Application of an entropy-based computational strategy to identify genomic markers for molecular detection and typing of human papillomavirus.
Application of an entropy-based computational strategy to identify genomic markers for molecular detection and typing of human papillomavirus. Infect Genet Evol. 2019 Oct 23;:104048 Authors: Barros GS, Araujo ED, Santos FLSG, Batista MVA Abstract Human papillomavirus (HPV) is a diverse group of double-stranded DNA viruses that present high tropism for the epithelium and infect keratinocytes. Currently, over 200 viral types have been identified, and almost 40 types preferentially infect the epithelial cells of the genital tract. Infections caused by HPV are the most prevalent viral infections that are sexually transmitted in the world. Given how HPV infection is one of the key factors in the development of cervical cancer, we need to develop more effective diagnostic methods to correctly diagnose patients. The significance of our research is that we have developed and applied a novel computational approach based on entropy to identify phylogenetically informative genomic regions that could be used as markers for the detection and typing of HPV. We have demonstrated that our strategy is capable of finding phylogenetically informative L1 regions to design a primer set that can be used to accurately detect and genotype HPV isolates. PMID: 31655224 [PubMed - as supplied by publisher]
Hi guys, I'm trying to gauge where I stand and am very confused due to my weird background. I took the MCAT in Jan and received a 524, but my GPAs are on the lower end. I am AA URM. GPA: 3.66c, 3.73s, 1 year 4.0 at end || 3.5 masters, 3.5 PhD first year (left see below) MCAT: 524 || Balanced, first take State: CA Race: URM, AA Clinical Volunteering: 250 hours - general hospital volunteer pulm unit 200 hours - driver for american cancer society patients 280... 3.66 cGPA, 3.73sGPA, 524 MCAT URM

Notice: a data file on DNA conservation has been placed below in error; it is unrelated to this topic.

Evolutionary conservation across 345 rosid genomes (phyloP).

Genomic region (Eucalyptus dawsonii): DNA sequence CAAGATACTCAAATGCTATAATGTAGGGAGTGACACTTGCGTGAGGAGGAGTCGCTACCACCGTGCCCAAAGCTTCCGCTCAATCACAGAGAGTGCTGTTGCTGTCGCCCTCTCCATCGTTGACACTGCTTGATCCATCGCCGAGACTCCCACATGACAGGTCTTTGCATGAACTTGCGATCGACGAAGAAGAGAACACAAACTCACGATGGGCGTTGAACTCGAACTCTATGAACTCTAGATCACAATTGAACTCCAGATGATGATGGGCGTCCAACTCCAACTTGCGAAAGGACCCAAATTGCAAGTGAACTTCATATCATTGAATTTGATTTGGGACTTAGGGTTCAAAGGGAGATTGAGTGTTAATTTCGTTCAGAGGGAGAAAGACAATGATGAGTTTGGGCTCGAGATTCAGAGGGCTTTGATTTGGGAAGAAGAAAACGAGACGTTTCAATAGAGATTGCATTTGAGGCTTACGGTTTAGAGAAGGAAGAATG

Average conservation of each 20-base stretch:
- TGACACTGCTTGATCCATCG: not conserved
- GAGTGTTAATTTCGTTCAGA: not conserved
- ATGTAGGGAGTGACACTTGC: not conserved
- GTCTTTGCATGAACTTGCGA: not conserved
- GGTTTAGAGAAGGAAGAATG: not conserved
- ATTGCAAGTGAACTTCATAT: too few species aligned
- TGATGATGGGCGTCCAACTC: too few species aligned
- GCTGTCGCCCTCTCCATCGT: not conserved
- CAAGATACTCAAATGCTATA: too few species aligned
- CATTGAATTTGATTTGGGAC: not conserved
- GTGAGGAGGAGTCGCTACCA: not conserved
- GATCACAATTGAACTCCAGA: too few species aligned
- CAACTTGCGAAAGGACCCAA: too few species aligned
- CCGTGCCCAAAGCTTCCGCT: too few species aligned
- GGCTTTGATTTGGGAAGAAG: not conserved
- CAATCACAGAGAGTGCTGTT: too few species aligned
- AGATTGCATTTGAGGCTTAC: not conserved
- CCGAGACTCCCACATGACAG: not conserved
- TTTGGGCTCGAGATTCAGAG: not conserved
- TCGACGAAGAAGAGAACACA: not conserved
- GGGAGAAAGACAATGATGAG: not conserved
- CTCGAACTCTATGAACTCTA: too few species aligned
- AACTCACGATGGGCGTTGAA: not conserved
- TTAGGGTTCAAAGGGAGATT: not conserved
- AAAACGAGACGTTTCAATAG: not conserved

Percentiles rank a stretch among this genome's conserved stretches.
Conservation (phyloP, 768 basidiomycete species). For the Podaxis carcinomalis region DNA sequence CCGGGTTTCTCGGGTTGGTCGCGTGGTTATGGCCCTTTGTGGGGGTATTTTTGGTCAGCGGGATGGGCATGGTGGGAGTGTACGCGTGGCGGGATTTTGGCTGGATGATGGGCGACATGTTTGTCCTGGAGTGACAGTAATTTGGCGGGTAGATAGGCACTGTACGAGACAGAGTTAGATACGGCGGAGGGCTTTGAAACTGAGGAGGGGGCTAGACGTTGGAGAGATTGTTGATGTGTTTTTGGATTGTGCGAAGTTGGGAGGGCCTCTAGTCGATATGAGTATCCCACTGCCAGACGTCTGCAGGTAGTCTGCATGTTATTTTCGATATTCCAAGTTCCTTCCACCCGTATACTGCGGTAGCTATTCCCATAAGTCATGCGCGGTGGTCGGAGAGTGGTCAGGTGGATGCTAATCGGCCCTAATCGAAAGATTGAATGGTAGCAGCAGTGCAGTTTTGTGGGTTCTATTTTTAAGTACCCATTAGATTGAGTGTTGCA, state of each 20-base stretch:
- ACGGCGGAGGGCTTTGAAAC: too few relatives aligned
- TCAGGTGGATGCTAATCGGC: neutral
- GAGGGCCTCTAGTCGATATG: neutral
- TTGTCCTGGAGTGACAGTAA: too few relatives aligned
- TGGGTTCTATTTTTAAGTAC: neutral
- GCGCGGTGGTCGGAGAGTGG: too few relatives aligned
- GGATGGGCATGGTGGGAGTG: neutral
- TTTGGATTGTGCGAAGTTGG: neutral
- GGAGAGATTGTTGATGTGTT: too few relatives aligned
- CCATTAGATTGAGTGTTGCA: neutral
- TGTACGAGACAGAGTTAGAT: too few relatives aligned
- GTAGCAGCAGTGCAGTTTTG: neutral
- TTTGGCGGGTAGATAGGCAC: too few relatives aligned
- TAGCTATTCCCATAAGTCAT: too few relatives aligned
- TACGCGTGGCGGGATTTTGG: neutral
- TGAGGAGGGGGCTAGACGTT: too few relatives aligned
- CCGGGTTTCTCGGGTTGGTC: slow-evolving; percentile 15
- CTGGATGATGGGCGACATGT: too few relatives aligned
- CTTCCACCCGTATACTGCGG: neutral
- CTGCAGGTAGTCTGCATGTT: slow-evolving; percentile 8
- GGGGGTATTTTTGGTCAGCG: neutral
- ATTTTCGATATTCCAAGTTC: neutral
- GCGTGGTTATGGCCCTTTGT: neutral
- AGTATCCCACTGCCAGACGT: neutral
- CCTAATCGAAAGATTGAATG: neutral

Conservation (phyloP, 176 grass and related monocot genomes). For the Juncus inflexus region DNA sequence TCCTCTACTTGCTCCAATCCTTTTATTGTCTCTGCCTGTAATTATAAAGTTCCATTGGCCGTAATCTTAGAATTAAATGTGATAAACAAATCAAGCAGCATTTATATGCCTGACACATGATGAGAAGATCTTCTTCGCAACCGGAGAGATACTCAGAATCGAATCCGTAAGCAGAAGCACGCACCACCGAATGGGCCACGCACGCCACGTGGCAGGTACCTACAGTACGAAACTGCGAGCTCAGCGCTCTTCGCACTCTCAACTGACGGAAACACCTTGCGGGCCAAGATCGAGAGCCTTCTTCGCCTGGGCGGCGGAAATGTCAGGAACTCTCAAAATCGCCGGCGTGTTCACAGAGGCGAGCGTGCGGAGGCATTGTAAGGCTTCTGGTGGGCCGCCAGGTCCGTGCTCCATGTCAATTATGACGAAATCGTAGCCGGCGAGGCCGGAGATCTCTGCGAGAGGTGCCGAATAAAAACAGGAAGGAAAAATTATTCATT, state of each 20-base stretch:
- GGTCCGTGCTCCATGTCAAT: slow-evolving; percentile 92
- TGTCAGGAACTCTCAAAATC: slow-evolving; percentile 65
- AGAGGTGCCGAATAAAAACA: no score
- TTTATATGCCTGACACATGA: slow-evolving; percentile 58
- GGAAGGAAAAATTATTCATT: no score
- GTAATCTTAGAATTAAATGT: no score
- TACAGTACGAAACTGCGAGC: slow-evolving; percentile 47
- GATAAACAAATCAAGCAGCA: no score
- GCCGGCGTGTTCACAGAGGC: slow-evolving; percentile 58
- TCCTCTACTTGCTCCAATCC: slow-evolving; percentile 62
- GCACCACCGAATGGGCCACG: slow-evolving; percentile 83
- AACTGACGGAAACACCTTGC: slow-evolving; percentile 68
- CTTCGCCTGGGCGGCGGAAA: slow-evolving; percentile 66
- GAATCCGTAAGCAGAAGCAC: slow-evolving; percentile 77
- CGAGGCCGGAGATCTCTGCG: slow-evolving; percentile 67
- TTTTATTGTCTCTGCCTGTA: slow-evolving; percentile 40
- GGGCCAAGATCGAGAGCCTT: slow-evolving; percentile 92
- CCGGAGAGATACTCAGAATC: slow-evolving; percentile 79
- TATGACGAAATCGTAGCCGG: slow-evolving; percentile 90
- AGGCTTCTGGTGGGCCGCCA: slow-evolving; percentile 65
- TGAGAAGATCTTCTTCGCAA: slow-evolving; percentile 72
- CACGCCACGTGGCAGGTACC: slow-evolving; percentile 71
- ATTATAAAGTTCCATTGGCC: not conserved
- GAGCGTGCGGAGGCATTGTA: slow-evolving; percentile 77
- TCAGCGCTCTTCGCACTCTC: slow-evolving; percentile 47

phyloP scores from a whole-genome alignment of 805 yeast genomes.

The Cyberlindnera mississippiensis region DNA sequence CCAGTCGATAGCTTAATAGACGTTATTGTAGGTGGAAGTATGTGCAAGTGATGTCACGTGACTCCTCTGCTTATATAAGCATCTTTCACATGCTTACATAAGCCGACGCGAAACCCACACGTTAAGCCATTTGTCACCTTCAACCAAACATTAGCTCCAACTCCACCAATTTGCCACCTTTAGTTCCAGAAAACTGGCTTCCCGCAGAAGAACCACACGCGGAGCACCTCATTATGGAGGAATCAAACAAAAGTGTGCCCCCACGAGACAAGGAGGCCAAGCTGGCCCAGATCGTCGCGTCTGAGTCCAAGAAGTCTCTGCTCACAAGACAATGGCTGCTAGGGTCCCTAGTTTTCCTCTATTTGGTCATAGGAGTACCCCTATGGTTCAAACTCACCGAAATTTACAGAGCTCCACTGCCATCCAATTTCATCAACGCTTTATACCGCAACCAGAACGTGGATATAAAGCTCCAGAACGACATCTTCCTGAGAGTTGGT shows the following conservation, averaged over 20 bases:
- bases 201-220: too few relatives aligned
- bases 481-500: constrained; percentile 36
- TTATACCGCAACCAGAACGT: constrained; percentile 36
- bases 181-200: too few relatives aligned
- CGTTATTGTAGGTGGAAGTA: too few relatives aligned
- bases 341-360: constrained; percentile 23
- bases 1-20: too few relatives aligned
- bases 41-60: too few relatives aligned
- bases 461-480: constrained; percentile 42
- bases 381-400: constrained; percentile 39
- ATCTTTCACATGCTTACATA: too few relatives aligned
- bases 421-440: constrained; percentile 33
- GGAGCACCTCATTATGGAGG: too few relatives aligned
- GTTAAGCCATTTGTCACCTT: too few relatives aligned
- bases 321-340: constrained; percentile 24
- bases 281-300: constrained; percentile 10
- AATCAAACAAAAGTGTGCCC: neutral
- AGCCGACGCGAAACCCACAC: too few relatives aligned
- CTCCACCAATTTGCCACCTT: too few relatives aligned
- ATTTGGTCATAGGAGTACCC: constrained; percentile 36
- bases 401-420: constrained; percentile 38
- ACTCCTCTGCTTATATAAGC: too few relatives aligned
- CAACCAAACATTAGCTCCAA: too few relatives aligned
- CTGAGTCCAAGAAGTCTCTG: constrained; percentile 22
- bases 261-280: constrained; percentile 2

Publication date: Available online 25 February 2020Source: The Lancet Respiratory MedicineAuthor(s): Tony Kirby
Publication date: 2020Source: European Journal of Radiology Open, Volume 7Author(s): Anuradha Chandramohan, Umar M. Siddiqi, Rohin Mittal, Anu Eapen, Mark R. Jesudason, Thomas S. Ram, Ashish Singh, Dipti Masih
Publication date: 1 June 2020Source: Personality and Individual Differences, Volume 159Author(s): Donald H. Saklofske
es are ancient small DNA viruses and represent the most common sexually transmitted infection in the world. In the majority, HPV infection is cleared by an incompletely understood immune response. HPV is a necessary but not sufficient cause of cervical cancer, and responsible for a proportion of other anogenital cancers including vulval, vaginal, anal and oropharyngeal. Oncogenesis is likely mediated through viral proteins which hijack host-cell machinery in epithelial keratinocytes and disrupt host tumour-suppressor proteins.
In this study it was assumed that there was no immunity following resolution of natural infection. The modeling demonstrated that a vaccine of moderate efficacy could have a significant impact on the prevalence of gonorrhea if strategically implemented (23). While encouraging it does, of course, depend on the availability of a vaccine. From Ecological Data to Evidence The epidemiological evidence from Cuba, Brazil, and New Zealand demonstrates that N. meningitidis OMV vaccines are possibly able to provide some broader protection against meningococcal disease (17, 24), particularly in older children and adults (25). These...
Conclusions Our data support a possible role for EBV as a high-risk marker or cofactor for HPV-mediated cervical cancer development.
This article aims to address the challenges and management options in women who have a field effect of HPV associated disease.
Opinion statementHuman papilloma virus (HPV) infection is the most prevalent among sexually transmitted diseases (STDs). There are more than 100 types of HPV, with the possibility of infection for both male and female, affecting sexual organs, mouth, and throat. The majority of people affected are unaware of the infection. HPV is associated with a large spectrum of clinical features, such as unapparent infections, unspecific epithelial lesions, genital warts, and cancers. Although a consistent and coherent picture about the epidemiology and pathogenesis of genital HPV infections in women has been developed over the past 30...